Do you remember the first online password you ever used? Chances are it probably wasn’t all that secure. Fast forward to today, there’s no shortage of credible, easy to digest information about safe passwords and online security available. In spite of this, the use of weak password strategies still continues to prevail.
To help ensure your passwords do their job as your first line of defense, we’re here to explain how valuable a strong password strategy is and show you common weaknesses shared by the world’s worst, most horrible, no-good, very bad passwords. Did we mention they’re downright despicable?
The importance of strong password strategies
We’ve yet to know the full scope of data breaches worldwide, according to the ITRC. While users may not have the power to prevent every type of hacking or data breach, password choice is one among several preventative tools that are 100% in the user’s control.
On a noncustodial platform like ours, strong password strategies become even more valuable because your wallet credentials are never stored on our end so we can’t recover them for you. Your choice of password and two-step verification method are two of the most effective ways you can be proactive about theft prevention.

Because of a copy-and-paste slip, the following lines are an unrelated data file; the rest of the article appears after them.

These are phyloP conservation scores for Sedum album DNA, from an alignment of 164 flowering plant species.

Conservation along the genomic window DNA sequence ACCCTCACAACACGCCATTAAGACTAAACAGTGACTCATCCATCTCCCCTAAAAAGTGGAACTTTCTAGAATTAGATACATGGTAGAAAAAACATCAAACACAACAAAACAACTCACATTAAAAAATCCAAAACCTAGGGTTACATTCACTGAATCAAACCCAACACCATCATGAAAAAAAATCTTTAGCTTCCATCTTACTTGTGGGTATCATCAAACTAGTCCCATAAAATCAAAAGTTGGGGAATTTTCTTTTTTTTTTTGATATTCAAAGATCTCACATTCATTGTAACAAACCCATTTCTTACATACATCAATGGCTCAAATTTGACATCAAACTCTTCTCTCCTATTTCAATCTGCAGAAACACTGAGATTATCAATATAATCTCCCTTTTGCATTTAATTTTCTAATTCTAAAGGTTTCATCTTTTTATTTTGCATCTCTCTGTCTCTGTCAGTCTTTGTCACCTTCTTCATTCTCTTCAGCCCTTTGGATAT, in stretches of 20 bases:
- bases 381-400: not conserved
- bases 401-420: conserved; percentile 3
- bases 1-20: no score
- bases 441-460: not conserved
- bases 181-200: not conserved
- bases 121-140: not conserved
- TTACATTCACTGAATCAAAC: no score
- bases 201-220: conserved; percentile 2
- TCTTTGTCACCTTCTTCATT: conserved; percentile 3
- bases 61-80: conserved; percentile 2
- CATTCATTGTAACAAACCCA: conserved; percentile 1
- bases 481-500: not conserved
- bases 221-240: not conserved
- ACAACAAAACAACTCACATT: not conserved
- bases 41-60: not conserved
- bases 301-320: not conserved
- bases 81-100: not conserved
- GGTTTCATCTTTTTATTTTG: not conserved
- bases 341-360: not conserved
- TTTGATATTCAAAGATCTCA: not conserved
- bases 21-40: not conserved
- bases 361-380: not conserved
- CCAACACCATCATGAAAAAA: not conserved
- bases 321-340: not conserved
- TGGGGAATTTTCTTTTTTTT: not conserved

Password management firm SplashData released its very first Worst Passwords List back in 2011. The passwords came from records of account data that had unfortunately been leaked and made public by hackers. Since then in an effort to encourage widespread use of stronger passwords, SplashData continues to release a new worst of the worst list each year.
Whenever you’re ready, prepare for some serious cringe as we look at the Top 10 Worst Passwords of 2016.
From extreme predictability to lack of character diversity and length, these passwords are unoriginal, indisputably weak and should never be used. Since the initial release of SplashData’s list, not too much has changed as far as which passwords grab the top spots. The reigning champion for multiple years in a row was “password” (yes, you read that right), which thankfully lost its first place title in 2013. Sadly, stealing the crown each year since has been the equally lackluster “123456”.